Tags: Shutdown | Confrontation | Debt-Fight | Momentum

Shutdown Confrontation May Erode Debt-Fight Momentum

Tuesday, 01 Oct 2013 07:19 AM

A partisan stalemate that partially shuts down the U.S. government may lessen the appetite of lawmakers for risking a debt default later this month.

The reaction of markets and the economic blow from a shutdown may sap the will of rank-and-file Republican members of Congress to go through with a second fiscal confrontation with President Barack Obama on the heels of this week’s fight, said Dan Meyer, who was chief of staff to former Republican House Speaker Newt Gingrich and later a congressional lobbyist in President George W. Bush’s administration.

“It has the potential to make a significant difference,” Meyer said. Some Republican lawmakers “want to play a little too close to the flame here and, frankly, some of them need to get their fingers singed.”

“They’ll start feeling the heat pretty quick,” Meyer, now a lobbyist with the Duberstein Group, said.

The federal government headed to its first partial shutdown in 17 years as the new fiscal year began at midnight. Legislation to fund the government stalled as congressional Republicans stuck with demands for changes in Obama’s signature 2010 Affordable Care Act. Obama and congressional Democrats refused to go along.

House Speaker John Boehner, an Ohio Republican, has issued a longer list of demands before he’ll support meeting the next major government fiscal requirement: raising the national debt ceiling. U.S. Treasury officials say action is needed by Oct. 17 to raise the current legal limit of $16.7 trillion or the government will default.

Keystone Pipeline

Boehner’s conditions include approval of TransCanada Corp.’s Keystone XL Pipeline, major revisions to the tax code, a one-year delay of the insurance mandate in the Obama health care law, means-testing of the Medicare insurance program for the elderly, and reductions in government regulations.

To be sure, some analysts argued that inability of the two parties to agree on a short-term funding extension portends even greater difficulty for a debt limit extension.

Chris Krueger, a Washington analyst for Guggenheim Securities LLC, estimates a 40 percent probability that Congress will fail to pass a debt limit increase by the Treasury’s announced deadline.

“Washington couldn’t sink the short putt, and the debt ceiling is a much more difficult shot,” Krueger said. “The only thing probably less popular than Obamacare with Republicans is a deal to raise the debt ceiling.”

Stocks Slide

Concern that a shutdown would stunt economic growth sent stocks lower yesterday, trimming the biggest quarterly gain since the start of 2012, and the yield on 10-year Treasury notes traded at an almost seven-week low.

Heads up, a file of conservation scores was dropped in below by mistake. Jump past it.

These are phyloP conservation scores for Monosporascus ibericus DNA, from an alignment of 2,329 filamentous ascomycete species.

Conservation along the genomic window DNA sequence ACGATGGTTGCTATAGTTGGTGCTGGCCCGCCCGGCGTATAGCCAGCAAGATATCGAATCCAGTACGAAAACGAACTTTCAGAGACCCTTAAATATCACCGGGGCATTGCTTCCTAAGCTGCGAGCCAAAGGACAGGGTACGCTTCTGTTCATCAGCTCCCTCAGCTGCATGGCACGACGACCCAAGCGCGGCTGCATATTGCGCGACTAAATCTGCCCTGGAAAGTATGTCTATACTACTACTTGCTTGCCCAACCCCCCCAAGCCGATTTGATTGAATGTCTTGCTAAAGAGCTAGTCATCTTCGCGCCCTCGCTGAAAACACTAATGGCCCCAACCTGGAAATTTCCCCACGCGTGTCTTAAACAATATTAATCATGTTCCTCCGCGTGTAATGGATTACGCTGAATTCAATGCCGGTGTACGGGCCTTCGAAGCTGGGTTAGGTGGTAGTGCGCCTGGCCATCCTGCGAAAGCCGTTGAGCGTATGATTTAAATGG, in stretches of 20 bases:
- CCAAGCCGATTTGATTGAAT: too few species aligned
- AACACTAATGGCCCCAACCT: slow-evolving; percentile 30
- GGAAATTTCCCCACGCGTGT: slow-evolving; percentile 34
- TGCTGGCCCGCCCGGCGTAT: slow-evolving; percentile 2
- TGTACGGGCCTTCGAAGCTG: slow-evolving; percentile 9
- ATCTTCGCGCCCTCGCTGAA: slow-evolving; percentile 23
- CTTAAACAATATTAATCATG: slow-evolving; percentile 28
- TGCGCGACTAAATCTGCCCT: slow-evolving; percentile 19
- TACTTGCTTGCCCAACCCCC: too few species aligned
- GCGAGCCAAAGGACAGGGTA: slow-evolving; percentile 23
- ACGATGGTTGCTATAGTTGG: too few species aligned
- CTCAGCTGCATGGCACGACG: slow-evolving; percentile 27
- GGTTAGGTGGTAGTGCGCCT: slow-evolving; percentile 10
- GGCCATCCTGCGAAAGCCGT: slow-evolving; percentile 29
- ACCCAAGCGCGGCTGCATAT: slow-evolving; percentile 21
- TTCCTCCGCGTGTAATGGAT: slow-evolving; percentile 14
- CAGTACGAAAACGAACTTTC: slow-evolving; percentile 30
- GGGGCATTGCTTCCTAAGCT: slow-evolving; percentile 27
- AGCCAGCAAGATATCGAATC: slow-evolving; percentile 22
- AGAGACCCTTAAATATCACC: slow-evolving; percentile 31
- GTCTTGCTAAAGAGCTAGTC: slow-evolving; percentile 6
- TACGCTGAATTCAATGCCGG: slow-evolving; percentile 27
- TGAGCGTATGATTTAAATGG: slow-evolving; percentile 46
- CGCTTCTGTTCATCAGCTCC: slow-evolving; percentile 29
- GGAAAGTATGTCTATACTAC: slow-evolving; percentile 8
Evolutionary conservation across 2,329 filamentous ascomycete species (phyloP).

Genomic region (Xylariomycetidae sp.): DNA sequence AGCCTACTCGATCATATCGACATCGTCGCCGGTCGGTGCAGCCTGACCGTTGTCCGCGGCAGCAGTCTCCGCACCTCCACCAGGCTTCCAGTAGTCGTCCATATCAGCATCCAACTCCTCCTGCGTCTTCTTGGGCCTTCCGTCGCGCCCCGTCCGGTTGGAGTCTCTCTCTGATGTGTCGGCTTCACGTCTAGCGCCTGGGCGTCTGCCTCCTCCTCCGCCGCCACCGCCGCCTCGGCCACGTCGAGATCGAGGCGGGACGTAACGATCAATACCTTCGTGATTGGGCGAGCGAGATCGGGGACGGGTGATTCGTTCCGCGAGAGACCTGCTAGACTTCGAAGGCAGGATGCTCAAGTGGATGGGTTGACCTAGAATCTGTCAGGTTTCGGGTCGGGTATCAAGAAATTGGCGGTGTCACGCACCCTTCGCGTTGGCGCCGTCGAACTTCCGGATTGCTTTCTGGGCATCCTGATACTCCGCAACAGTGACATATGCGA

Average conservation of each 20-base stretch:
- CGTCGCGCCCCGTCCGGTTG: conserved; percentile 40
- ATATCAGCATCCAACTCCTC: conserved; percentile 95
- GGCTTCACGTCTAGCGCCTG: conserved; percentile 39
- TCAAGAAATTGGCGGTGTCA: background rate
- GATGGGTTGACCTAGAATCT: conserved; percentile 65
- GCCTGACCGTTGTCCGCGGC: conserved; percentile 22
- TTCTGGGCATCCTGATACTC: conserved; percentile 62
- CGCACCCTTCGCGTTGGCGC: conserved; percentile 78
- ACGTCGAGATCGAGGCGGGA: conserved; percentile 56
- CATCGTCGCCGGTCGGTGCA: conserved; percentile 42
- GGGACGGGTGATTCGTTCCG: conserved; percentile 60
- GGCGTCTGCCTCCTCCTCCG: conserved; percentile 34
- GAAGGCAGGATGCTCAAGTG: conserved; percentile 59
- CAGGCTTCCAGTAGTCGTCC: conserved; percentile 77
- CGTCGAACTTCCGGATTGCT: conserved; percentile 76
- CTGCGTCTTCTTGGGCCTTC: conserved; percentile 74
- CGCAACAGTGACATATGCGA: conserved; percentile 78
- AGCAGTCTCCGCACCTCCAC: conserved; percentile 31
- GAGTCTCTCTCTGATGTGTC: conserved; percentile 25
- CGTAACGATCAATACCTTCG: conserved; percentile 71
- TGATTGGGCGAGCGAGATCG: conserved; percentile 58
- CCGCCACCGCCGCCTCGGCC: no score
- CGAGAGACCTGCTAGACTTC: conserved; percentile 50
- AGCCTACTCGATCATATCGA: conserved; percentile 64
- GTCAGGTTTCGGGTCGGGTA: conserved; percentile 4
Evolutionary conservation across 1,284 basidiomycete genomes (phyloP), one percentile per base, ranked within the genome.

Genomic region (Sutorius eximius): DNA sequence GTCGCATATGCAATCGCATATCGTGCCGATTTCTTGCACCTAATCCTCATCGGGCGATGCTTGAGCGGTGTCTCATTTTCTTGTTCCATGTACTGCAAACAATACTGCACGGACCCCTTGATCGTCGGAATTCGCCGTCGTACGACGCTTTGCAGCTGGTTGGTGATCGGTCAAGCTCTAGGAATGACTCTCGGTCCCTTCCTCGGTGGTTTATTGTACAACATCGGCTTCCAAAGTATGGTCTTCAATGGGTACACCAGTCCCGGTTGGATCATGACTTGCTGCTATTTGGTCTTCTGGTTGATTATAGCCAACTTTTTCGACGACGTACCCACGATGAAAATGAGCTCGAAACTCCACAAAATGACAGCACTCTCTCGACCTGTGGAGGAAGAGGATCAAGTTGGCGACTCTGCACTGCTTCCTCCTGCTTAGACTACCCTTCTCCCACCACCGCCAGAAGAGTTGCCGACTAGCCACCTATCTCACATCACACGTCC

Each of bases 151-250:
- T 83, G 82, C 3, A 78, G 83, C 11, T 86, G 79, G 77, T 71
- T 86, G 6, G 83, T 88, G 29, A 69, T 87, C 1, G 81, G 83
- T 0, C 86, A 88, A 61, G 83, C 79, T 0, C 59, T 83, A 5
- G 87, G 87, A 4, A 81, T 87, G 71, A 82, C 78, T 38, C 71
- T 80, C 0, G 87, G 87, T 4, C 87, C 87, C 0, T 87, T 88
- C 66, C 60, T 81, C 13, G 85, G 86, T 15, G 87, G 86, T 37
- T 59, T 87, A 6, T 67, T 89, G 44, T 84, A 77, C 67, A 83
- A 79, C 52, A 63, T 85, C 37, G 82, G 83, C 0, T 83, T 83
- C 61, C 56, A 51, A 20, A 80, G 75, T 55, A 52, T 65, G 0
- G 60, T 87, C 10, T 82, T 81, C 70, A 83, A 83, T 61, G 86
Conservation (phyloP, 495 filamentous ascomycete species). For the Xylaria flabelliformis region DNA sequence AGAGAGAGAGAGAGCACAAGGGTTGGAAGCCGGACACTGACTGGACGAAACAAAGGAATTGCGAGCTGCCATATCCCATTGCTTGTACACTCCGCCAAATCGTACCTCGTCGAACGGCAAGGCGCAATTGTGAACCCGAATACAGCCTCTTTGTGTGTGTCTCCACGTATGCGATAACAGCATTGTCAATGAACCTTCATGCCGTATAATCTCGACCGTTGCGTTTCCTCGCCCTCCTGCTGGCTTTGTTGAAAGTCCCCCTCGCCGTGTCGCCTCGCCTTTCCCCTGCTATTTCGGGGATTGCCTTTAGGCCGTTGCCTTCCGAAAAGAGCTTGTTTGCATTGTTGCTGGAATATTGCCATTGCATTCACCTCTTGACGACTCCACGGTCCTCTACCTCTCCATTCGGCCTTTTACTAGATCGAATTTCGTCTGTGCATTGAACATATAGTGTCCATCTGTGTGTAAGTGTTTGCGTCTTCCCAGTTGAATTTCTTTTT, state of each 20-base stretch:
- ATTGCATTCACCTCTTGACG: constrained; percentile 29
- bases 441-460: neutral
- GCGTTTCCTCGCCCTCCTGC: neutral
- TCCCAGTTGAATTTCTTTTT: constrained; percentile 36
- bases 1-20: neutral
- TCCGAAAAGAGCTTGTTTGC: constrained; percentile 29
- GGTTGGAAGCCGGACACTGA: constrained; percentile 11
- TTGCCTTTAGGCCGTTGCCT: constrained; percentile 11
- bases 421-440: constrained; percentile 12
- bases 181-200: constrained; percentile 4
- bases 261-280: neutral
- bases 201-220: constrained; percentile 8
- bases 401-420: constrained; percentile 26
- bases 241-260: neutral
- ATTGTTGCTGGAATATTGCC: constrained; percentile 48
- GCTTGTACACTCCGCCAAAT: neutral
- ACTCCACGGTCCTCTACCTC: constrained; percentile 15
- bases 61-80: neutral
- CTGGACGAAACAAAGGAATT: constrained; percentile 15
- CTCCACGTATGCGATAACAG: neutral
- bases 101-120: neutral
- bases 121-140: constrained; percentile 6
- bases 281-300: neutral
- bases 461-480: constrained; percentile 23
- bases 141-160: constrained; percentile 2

The Standard & Poor’s 500 Index fell 0.6 percent to 1,681.55 in New York. All 10 main industries in the benchmark S&P index dropped, with consumer goods, oil and gas and financial shares falling the most. The Treasury 10-year note fell one basis point, or 0.01 percent, to 2.61 percent, according to Bloomberg Bond Trader prices, and earlier touched the lowest since Aug. 12.

One former Republican congressional aide said the reactions of Republican party activists and donors to the outcome of the government shutdown fight will shape the debt ceiling battle.

Republican Fundraising

If likely Republican primary voters such as Tea Party followers and funding sources of potential Republican congressional primary candidates, such as the Club for Growth, view concessions won through the shutdown battle as worth the price, they will probably encourage more demands on the debt ceiling legislation, said the former aide, who asked for anonymity to discuss party strategy.

If not, members will probably choose to seek more modest concessions or avoid a debt ceiling fight, according to the former aide.

Party leaders and some rank-and-file Republicans will also be influenced by public perceptions, the former aide said. An improved image or minimal damage to the party in opinion polls would lead to stronger demands in the next fight, while a public backlash would cause a retreat, the aide said.

“If there’s a shutdown and the Republicans lose, I think the Boehner’s going to tell the Tea Party: ’You tried, you failed, let’s move on,’” said Stan Collender, a onetime Democratic congressional budget aide and now a partner at Qorvis Communications in Washington.

Safety Valve

Alec Phillips, an economist in the Washington office of Goldman Sachs Group Inc., said party leaders and most lawmakers are willing to use a government shutdown as a safety valve to release pressure for a debt default, because they consider it less risky.

Steve Bell, a former Senate Republican budget aide, said a government shutdown builds Boehner’s credibility with members of his party who favor a more aggressive approach, while allowing him to wait until the debt ceiling before asking them for a tough vote to accept something anathema to many.

“He’s going to get a vote from his more stubborn wing once, and it looks like he’s going to get it on the debt ceiling, not the government shutdown,” said Bell, now a senior director at the Bipartisan Policy Center in Washington.

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A partisan stalemate that partially shuts down the U.S. government may lessen the appetite of lawmakers for risking a debt default later this month. The reaction of markets and the economic blow from a shutdown may sap the will of rank-and-file Republican members of...
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Tuesday, 01 Oct 2013 07:19 AM
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